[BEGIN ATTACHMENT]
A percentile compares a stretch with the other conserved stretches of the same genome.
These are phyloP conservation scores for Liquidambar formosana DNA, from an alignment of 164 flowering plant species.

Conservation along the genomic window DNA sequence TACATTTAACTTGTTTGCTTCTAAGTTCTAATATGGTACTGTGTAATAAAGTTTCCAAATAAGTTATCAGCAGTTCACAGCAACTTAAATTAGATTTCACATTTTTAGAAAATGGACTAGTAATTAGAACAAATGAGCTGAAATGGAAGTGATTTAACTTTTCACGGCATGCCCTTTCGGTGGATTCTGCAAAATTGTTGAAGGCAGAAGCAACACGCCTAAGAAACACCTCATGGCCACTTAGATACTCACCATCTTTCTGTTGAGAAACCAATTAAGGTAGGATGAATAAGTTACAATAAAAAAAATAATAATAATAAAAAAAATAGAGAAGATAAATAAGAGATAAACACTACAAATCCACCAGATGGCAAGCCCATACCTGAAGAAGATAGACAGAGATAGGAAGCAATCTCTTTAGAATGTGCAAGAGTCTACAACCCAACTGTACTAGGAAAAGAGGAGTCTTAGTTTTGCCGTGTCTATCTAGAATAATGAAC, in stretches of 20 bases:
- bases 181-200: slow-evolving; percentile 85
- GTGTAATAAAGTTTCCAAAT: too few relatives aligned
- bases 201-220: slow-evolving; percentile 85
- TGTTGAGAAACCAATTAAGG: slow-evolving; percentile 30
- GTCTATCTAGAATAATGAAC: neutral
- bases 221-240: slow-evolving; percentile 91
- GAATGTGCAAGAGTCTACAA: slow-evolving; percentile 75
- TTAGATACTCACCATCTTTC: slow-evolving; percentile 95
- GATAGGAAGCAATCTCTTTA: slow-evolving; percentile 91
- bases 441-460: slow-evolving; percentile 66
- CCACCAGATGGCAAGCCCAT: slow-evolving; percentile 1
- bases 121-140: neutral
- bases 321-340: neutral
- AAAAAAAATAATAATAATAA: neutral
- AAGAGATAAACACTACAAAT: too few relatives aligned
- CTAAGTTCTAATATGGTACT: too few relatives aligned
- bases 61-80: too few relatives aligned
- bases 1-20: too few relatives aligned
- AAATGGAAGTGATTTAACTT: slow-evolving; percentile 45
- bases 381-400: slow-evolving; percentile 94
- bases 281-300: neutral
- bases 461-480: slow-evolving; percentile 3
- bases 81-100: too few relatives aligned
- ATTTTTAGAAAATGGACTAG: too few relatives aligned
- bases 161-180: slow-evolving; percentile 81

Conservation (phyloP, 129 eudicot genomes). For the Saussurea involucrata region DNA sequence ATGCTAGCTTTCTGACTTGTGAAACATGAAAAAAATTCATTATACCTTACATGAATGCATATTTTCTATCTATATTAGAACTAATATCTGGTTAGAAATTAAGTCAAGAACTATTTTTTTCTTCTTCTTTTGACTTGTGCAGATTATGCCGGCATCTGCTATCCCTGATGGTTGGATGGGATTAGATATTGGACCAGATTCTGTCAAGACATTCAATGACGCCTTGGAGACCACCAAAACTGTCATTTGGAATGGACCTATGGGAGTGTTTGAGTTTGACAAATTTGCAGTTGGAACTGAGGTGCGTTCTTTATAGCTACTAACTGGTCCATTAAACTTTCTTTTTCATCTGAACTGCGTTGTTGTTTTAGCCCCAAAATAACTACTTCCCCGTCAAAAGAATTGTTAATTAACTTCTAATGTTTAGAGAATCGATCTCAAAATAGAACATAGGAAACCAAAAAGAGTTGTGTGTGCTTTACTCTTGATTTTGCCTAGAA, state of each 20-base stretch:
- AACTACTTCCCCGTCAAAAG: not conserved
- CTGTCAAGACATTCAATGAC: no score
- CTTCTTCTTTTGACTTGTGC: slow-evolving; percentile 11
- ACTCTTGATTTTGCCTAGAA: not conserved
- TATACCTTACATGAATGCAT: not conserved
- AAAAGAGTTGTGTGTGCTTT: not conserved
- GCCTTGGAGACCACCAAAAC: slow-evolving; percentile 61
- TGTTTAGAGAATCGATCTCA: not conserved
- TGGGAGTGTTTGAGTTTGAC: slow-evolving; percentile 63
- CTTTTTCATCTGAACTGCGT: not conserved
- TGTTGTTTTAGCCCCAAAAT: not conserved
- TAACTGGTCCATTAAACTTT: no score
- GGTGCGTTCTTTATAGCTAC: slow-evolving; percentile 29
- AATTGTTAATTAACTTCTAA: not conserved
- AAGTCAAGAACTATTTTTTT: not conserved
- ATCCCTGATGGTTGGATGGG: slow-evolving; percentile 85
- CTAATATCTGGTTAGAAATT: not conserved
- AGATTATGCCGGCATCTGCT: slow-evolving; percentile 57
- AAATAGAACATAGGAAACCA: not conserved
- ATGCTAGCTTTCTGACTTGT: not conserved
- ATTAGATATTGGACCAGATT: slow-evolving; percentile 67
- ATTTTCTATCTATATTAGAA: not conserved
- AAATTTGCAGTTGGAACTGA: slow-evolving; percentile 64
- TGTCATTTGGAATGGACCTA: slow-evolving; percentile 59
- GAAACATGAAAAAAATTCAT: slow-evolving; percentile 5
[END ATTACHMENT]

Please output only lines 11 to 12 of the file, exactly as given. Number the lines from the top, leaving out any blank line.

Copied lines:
- TTAGATACTCACCATCTTTC: slow-evolving; percentile 95
- GATAGGAAGCAATCTCTTTA: slow-evolving; percentile 91